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An absolute disgrace indeed. So what is National Audit Office going to do about it? Probably book into the nearest five star hotel that British Council can find in Libya if 'Private Eye'is right about the British Council-FCO style life-style apparently enjoyed by its boss and his wife!

Private Eye writes (11-24 May 2007 edition):

Bourn freebie

"Why does 73-year-old comptroller and auditor general Sir John Bourn, head of the National Audit Office since 1998 carry on working long after other top public officials have called it a day? Information unearthed by Private Eye using the Freedom of Information Act suggests it might be because the job has long enabled Sir John, whose task is to ensure taxpayers' money isn't wasted, to live the high life at the expense of, er, the taxpayer.

"Although the NAO (motto "helping the nation spend wisely") might be thought a largely domestic operation, in the three years up to this March Sir John managed 43 separate foreign trips, on 22 of which he was accompanied by his wife Ardita.

"Among Sir John and Lady Bourn's crucial engagements were a four-day trip to Mauritius for a "peer review" of the island's audit office and, in one six week period in 2005, successive trips to India, Morocco and Canada to discuss training projects and a "global working group". All told, in the past three years the total travel bill for Sir John's private office tops £336,000, of which £76,000 went on Lady Bourn's fares. The NAO insists that "Lady Bourn attends where necessary to meet the expectations of the host in line with established practice in the diplomatic service and her presence is greatly appreciated".

"Except that Sir John is the country's top public beancounter, not a diplomat. And what little is known of the trips on which Lady Bourn has travelled suggests it isn't all work, work, work either. In February 2005 the Bourns stayed a couple of days extra in Auckland, New Zealand, once the Commonwealth Auditors Conference had finished. Their trip to a two-day "working group on privatisation" in Brazil that September was extended by three days.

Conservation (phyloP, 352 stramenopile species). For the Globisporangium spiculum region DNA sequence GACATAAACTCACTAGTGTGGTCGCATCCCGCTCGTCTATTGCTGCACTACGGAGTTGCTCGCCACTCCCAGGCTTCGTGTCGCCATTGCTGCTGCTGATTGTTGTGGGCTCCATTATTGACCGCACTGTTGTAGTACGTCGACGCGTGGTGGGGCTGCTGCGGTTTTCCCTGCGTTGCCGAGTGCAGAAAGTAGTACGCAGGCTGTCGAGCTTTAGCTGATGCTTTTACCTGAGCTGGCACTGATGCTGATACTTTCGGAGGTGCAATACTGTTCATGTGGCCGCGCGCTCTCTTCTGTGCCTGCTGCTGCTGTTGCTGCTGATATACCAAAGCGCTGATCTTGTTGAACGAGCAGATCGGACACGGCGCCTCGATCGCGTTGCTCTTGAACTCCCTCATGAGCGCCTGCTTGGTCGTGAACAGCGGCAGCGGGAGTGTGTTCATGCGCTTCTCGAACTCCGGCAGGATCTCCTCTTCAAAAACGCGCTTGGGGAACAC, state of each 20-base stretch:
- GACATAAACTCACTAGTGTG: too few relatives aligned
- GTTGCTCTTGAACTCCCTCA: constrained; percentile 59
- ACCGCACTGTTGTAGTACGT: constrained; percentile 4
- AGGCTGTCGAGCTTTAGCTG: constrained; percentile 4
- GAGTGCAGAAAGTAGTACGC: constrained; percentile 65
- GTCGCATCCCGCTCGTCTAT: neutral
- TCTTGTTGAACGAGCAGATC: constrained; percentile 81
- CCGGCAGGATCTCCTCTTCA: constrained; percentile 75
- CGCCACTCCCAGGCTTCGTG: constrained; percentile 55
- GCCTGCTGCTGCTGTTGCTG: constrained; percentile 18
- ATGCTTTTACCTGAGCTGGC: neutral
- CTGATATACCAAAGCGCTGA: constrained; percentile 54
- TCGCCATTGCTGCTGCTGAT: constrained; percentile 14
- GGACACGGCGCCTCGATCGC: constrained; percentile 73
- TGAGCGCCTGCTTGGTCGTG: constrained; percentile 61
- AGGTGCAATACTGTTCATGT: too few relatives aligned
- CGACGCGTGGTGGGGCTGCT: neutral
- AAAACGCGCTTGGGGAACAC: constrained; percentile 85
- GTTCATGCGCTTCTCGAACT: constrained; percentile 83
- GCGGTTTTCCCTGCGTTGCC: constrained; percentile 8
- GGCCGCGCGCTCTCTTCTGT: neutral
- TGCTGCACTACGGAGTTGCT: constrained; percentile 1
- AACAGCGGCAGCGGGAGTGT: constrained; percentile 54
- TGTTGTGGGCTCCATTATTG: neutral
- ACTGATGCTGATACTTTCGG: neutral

"But most pleasant of all was a sojourn in the Bahamas six months ago to attend the Caribbean Organisation of State Audit Offices Congress. The conference ran from 16th to 19th October, but the couple didn't travel until the 18th. After a tough day's work on the 19th they took a much-needed break under the Caribbean sun ( a balmy 80 C in October) before flying home five days later.

"Sir John also made 12 single-night trips for all but one of which, oddly, Lady Bourn's wifely diplomatic presence wasn't required. The NAO said it couldn't name the hotels the Bourns stayed in - but they are known to do things in style. When the NAO audited the International Atomic Energy Authority for nine years until 2003, on is regular visits to its Vienna HQ Sir John always insisted on staying in a suite at the city's finest hotel, the Sacher, costing several hundreds of pounds a night.

"The same goes for flying. Until it was grounded four years ago, Sir John made trips to the US on Concorde, eschewing the much cheaper Jumbo "in order to manage competing demands in the UK and USA", according to the NAO.

" Some taxpayers, and maybe even the Public Accounts Commission that oversees the NAO, might ponder the value of Sir John's globe-trotting. Did he really need to attend the Caribbean auditors' get-together (with his wife) rather than stay at home and work in Britain's public finances? Or was he enticed by a few days' subsidised holiday after a single day's business? And weren't many of the meetings quite technical and more suited to one of the NAO's numerous directors or specialists?

"Commenting on suspect dealings elsewhere recently, Sir John quoted Lord Nolan on standards: 'Holders of public office should take decisions solely in terms of the public interest. They should not do so in order to gain financial or other material benefits for themselves, their family or their friends.'